Who led the smaller, isolated field parties adrift in the vast Antarctic snowfields, many hundreds of miles from the relative security of the base huts? Lt. Michael Barne was (like almost everyone else in Discovery’s 1901-1904 complement) a total novice at exploring, but he led his handful of men out into the Barrier hinterlands twice, and brought them safely home with new discoveries. When Scott’s northern party were left to their own devices over the austral winter of 1912, it was Victor Campbell who provided a strong center around which his small field party coalesced and survived. It was Frank Wild who kept the marooned survivors of Endurance’s shipwreck alive in 1916 with a glimmer of hope that Shackleton would return to save them. On the other side of the continent, Ernest Joyce stepped into a role beyond his training when Aeneas Mackintosh was no longer strong enough to lead.

The exploration of Antarctica during the Heroic Era, and in every era afterwards, provides many more examples of those whose leadership was more a result of who they were, than of what they had learned.

Free Shakespeare in the Park: Hamlet’s Unmistakable Passion

September 12, 2017

San Francisco Free Shakespeare in the Park. You can’t go wrong with it. Every season a fresh production to make you glad you live in this generous city with a deep focus on the arts.

This year: Hamlet. A play I’d been familiar with (who isn’t?—it’s full of familiar quotes) since reading it first in college, but until last Sunday never seen. The words ring that much more clearly coming from the mouths of so many fine actors, Stephen Muterspaugh’s well-conceived production.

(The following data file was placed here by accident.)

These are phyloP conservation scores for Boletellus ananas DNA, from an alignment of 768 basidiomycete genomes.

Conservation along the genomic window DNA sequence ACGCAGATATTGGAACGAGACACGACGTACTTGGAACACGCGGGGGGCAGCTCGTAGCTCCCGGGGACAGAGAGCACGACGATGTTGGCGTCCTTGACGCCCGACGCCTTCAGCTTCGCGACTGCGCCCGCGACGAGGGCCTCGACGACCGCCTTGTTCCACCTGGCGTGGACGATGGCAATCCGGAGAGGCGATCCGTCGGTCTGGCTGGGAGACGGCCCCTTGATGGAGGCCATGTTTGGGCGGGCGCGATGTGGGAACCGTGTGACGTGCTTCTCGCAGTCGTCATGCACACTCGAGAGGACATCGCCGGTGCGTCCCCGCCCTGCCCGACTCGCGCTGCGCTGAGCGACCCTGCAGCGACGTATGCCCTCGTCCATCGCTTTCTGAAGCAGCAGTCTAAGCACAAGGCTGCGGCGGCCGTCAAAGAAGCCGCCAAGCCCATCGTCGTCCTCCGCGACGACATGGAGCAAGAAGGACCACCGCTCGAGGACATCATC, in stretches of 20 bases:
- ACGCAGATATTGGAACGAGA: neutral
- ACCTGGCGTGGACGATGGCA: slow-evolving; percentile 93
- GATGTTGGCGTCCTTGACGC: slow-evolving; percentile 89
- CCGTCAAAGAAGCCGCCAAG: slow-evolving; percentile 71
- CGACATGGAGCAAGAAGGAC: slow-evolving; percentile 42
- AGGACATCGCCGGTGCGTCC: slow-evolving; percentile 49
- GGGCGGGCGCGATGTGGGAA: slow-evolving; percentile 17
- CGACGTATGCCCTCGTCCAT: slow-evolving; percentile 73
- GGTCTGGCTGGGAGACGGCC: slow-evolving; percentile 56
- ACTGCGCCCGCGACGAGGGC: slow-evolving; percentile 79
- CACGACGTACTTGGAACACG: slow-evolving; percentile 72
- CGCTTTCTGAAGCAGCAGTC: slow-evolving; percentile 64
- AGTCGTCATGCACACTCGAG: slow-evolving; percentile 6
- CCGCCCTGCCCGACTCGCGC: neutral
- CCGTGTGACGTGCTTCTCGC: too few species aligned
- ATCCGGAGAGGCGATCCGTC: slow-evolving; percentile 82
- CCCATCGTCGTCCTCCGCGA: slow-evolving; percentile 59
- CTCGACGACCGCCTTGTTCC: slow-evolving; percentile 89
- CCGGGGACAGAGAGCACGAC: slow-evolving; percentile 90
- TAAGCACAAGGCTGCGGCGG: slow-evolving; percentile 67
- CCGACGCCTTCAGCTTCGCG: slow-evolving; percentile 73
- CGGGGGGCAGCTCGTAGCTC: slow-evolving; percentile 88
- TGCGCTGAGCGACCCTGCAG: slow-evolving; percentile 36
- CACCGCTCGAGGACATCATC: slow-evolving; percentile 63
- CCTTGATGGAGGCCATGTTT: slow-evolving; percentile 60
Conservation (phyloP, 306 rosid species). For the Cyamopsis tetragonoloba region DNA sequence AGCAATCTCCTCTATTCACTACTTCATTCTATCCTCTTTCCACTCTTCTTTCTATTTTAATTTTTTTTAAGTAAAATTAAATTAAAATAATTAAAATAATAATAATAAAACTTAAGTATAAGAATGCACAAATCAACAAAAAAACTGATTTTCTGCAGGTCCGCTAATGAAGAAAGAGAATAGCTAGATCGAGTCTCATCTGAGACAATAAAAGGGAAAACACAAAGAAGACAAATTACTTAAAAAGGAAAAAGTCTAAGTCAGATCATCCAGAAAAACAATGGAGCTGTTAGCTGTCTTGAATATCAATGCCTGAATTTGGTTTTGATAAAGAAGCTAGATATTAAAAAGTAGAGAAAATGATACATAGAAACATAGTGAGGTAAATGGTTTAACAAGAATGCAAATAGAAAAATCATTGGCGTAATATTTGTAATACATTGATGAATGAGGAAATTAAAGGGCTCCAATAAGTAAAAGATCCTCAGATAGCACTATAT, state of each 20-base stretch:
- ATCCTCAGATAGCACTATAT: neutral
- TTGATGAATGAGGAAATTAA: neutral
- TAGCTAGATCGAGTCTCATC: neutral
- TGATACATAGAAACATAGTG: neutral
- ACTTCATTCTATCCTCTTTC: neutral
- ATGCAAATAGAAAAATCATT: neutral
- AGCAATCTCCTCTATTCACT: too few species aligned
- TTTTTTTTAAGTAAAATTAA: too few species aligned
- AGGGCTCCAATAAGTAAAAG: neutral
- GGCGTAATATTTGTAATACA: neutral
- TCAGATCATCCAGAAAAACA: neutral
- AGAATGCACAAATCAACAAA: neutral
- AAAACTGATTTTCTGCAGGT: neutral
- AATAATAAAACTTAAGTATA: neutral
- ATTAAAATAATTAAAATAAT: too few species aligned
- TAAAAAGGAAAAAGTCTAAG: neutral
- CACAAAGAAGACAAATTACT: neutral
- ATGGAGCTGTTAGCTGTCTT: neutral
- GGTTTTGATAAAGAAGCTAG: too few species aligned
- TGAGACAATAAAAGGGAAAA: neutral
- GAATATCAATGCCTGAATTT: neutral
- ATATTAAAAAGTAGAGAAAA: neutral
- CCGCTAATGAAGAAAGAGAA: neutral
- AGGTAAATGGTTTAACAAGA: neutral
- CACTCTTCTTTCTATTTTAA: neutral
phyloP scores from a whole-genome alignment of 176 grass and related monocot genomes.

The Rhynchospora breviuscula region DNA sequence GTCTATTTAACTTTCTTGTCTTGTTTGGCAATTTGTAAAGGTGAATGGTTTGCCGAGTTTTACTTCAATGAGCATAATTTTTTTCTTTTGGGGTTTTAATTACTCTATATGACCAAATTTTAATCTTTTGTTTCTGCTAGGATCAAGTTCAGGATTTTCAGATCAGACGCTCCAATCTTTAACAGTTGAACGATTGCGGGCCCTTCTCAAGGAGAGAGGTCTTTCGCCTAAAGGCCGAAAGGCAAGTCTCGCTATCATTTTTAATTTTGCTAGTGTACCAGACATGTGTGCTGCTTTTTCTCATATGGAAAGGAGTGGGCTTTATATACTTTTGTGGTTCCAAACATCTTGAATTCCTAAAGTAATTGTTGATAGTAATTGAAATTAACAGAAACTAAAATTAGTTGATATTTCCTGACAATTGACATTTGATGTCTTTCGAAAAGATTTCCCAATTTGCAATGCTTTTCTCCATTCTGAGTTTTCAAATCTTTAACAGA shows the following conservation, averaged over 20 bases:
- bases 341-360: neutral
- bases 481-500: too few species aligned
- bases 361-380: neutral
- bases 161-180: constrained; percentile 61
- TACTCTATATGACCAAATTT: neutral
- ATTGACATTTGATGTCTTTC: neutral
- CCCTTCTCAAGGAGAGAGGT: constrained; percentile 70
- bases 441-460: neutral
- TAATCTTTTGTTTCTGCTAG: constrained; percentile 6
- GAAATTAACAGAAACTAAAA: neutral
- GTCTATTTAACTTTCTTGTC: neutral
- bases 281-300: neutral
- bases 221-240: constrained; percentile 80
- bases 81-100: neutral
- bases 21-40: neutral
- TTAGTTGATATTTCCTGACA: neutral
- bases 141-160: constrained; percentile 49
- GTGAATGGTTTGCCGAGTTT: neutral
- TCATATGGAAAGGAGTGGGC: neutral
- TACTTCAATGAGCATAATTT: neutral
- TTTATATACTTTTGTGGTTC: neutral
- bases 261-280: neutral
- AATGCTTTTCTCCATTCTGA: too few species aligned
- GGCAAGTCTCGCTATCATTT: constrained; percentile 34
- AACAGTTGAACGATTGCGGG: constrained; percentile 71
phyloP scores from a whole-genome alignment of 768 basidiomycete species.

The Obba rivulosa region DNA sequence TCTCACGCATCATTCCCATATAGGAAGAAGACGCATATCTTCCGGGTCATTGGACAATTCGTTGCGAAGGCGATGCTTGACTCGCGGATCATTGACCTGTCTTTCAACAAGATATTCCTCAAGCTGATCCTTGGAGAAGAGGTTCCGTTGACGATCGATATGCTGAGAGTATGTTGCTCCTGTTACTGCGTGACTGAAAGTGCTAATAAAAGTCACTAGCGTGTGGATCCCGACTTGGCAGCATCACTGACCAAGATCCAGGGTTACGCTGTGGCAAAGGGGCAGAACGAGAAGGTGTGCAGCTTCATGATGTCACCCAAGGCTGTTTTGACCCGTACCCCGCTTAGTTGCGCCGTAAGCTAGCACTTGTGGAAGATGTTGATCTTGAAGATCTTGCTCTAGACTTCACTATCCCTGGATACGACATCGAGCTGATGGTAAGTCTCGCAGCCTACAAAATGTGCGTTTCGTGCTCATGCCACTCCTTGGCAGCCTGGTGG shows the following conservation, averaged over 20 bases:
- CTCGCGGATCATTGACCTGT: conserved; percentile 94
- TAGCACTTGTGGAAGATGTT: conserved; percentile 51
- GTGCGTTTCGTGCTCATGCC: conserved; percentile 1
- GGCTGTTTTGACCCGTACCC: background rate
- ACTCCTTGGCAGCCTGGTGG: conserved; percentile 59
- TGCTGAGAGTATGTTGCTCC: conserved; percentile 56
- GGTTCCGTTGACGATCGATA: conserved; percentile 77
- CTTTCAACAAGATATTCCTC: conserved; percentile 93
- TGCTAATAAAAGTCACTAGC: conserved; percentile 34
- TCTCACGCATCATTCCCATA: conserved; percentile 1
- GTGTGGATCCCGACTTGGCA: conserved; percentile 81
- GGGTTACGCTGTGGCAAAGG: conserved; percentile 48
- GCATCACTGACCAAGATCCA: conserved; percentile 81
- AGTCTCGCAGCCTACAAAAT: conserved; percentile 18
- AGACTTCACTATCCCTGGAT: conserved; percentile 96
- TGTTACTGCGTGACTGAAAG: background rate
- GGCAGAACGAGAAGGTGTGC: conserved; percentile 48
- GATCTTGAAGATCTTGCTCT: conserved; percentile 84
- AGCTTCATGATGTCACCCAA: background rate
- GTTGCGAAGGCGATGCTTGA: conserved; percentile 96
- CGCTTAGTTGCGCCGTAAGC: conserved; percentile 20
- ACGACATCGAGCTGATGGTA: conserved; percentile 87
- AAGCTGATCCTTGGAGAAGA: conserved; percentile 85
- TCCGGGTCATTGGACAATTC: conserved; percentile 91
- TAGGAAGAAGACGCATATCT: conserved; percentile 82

A true tragedy—one borne of the treacherous act of one man (Claudius, played by Jesse Caldwell) whose plot to slay his brother the king and marry his wife (Queen Gertrude, by Mary Ann Rodgers) has far-reaching, unanticipated consequences. The most brutal of these falls on Gertrude’s son, Hamlet (played with unmistakable passion by Nathaniel Andalis) whose descent–sometimes feigned, sometimes not–in to madness we share from the opening scenes.

Many of the scenes are truly moving. The play and the production revolve around the admirably configured Hamlet, the tormented, unable to consummate his revenge on his uncle, conflicted about how his own treacherous mother, wrapped in shrouds of indecision. No one is to be trusted, only the gallant Horatio. All others are fodder for plots arising from the secret corners of the many players’ minds.

The stage is of Elsinore’s castle, but one trick of SF Shakes’s outdoor productions is a long proscenium extending well out, to bring the actors right out into the audience.

Machinations and betrayals abound, culminating as in the best of the Bard’s tragedies, in a final scene the stage is littered with corpses. Only the king’s and queen’s truly deserving of this bitter end; the others, as always, accidents and mistakes. The fight scenes and the swordplay between Hamlet and Laertes (Sydney Schwindt) that brings them all down are extremely well choreographed, to the point that it certainly looked as though some real damage was done to the actors, until there remains only Horatio (Marissa Wanlass), tragically bereft of all that had been dear to her.

Free access, yes, and gratefully accepted. But productions this polished and mobile have a cost, so be prepared to bring some cash to fill the hats passed at the end of the show. As we are reminded, think of the cost of a movie, and think again to the cost of some other theatre you may have attended—say Hamilton—and bring what you can to keep these free productions coming, up and down the peninsula.